I'll take a quick second to point to an extremely important article by Steven Johnson. Why is it so important? Because in the digital/intellectual property conversations, in which so much debate over control is at stake, attention is rarely paid to media other than music and movies. But Johnson highlights another "invisible" form of control with Apple's new iPad (and not Kindle). Succintly, the iPad does not allow you to cut and paste material--or, in the case of online publications, to even select and highlight text.
What I appreciate about Johnson's article is that he doesn't oppose such a limitation in contemporary, digital terms, but rather in a far more classical matter. He connects the practice of cutting and pasting to the Enlightenment practice of the commonplace book: a running collection of interesting, inspiring, or important material from which to draw. I do this myself with a number of technologies--this blog, delicious, facebook, and even evernote. Technology should make this practice easier--but we can see how reactionary concerns over intellectual property are leading to design/technology decisions that impinge upon this potential.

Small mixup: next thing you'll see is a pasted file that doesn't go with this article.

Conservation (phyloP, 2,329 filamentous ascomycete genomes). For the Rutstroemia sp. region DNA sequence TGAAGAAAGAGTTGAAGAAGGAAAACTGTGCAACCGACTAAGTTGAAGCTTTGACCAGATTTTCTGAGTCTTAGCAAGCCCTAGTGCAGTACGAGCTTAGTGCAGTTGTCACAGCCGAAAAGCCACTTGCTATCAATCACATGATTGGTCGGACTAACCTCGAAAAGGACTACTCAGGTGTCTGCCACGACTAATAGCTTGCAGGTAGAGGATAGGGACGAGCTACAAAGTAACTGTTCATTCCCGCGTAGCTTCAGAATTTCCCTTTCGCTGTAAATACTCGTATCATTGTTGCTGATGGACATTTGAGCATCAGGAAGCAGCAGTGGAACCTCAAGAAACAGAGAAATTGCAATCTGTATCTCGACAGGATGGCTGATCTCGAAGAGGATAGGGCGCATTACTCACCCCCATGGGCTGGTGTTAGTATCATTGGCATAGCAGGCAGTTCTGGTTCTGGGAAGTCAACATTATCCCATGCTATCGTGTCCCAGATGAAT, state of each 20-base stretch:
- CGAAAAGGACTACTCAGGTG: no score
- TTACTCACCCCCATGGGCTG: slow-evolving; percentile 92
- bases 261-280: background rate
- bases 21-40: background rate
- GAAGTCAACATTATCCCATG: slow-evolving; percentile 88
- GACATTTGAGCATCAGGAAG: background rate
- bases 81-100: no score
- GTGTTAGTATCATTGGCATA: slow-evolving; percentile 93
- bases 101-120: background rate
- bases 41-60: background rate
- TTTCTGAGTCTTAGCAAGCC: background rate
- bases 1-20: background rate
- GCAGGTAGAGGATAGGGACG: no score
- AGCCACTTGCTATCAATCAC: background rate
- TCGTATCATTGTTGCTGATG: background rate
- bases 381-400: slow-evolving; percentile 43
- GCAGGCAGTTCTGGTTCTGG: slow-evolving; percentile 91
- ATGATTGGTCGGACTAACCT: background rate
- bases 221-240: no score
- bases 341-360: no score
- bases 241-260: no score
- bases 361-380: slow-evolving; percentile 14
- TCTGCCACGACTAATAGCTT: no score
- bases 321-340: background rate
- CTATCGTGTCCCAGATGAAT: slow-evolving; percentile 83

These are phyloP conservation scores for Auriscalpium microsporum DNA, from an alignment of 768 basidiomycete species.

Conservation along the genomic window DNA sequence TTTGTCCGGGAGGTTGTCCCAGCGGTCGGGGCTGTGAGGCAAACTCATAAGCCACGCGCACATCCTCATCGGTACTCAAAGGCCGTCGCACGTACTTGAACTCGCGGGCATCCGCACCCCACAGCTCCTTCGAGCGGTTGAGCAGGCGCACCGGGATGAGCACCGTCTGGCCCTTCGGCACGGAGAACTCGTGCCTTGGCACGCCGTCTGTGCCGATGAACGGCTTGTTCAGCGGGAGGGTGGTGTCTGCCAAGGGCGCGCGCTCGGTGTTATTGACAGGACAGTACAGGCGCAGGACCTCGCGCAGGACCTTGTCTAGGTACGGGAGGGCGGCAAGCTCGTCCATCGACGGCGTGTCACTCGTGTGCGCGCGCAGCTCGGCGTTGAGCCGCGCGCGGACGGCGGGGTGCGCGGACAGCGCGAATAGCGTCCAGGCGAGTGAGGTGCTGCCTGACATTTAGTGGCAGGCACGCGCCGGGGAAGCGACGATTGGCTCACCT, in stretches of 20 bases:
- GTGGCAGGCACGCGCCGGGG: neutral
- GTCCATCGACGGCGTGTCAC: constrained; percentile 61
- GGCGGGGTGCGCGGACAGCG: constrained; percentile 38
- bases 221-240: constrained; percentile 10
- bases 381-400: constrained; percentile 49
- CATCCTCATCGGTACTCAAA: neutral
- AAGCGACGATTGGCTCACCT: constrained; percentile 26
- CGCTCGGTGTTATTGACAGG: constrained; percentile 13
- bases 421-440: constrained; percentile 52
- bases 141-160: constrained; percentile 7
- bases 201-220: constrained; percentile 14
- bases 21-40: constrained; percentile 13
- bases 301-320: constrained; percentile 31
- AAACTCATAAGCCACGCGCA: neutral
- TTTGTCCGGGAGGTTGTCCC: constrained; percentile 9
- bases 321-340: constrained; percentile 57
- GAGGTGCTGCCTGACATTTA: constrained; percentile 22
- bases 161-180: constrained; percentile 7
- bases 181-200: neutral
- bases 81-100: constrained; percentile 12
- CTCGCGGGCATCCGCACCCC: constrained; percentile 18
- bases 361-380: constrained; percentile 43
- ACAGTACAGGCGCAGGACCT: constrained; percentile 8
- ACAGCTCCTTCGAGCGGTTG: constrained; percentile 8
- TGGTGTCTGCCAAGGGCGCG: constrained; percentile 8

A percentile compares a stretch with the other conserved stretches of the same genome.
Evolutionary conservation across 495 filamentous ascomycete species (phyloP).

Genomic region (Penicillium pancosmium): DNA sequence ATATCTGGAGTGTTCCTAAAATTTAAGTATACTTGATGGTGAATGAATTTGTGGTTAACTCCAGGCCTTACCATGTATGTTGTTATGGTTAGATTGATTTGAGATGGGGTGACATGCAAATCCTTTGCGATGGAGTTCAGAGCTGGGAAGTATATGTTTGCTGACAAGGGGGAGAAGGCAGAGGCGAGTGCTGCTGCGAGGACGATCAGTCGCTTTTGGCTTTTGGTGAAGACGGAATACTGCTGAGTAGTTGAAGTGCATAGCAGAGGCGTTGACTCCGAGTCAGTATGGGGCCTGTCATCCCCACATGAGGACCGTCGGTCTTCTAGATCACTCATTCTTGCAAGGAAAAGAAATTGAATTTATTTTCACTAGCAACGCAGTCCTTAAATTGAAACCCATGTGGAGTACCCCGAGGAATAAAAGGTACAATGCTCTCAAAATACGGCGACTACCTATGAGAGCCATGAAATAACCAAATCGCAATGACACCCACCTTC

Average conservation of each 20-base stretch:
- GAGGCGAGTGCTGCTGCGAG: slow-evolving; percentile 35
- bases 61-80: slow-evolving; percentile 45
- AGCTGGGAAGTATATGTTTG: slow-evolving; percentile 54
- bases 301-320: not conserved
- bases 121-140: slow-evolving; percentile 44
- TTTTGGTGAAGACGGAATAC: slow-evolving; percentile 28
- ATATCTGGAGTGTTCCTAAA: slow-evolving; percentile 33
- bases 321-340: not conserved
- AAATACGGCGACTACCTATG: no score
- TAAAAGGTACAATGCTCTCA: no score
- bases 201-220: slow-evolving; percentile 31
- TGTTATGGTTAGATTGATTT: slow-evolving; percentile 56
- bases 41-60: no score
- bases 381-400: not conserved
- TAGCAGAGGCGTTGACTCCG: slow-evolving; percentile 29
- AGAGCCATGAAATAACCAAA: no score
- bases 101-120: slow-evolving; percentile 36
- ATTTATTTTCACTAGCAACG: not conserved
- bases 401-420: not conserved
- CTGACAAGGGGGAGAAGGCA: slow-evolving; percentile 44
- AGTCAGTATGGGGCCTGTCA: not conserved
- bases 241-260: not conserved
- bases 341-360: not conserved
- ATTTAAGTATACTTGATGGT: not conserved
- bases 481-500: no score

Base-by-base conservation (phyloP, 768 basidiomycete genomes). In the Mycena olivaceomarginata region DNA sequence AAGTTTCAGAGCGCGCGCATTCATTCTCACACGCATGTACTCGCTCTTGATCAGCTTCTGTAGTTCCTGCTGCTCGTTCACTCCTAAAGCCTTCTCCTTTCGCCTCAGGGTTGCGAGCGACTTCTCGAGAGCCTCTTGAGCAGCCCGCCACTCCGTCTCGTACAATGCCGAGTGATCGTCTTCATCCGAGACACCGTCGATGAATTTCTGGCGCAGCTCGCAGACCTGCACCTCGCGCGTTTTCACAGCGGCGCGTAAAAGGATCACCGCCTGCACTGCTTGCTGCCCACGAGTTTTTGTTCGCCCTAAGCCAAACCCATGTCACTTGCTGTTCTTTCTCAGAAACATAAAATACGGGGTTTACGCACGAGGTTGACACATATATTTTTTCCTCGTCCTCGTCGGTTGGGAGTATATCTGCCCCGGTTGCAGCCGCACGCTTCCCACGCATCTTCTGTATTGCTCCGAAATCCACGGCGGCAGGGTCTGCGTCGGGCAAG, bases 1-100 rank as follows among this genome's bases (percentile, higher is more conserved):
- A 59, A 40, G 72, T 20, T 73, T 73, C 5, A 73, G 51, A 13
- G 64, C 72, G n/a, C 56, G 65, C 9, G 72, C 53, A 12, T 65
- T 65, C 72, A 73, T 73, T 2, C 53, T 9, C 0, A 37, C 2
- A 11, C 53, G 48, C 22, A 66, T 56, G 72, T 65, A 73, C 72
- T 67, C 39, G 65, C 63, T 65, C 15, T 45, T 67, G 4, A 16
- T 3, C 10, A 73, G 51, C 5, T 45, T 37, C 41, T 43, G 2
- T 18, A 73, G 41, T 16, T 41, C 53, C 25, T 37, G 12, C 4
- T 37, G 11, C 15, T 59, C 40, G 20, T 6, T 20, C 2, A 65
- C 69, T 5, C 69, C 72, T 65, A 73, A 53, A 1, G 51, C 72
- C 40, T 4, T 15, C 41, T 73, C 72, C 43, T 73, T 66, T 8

Now I have even more reasons not to buy an iPad.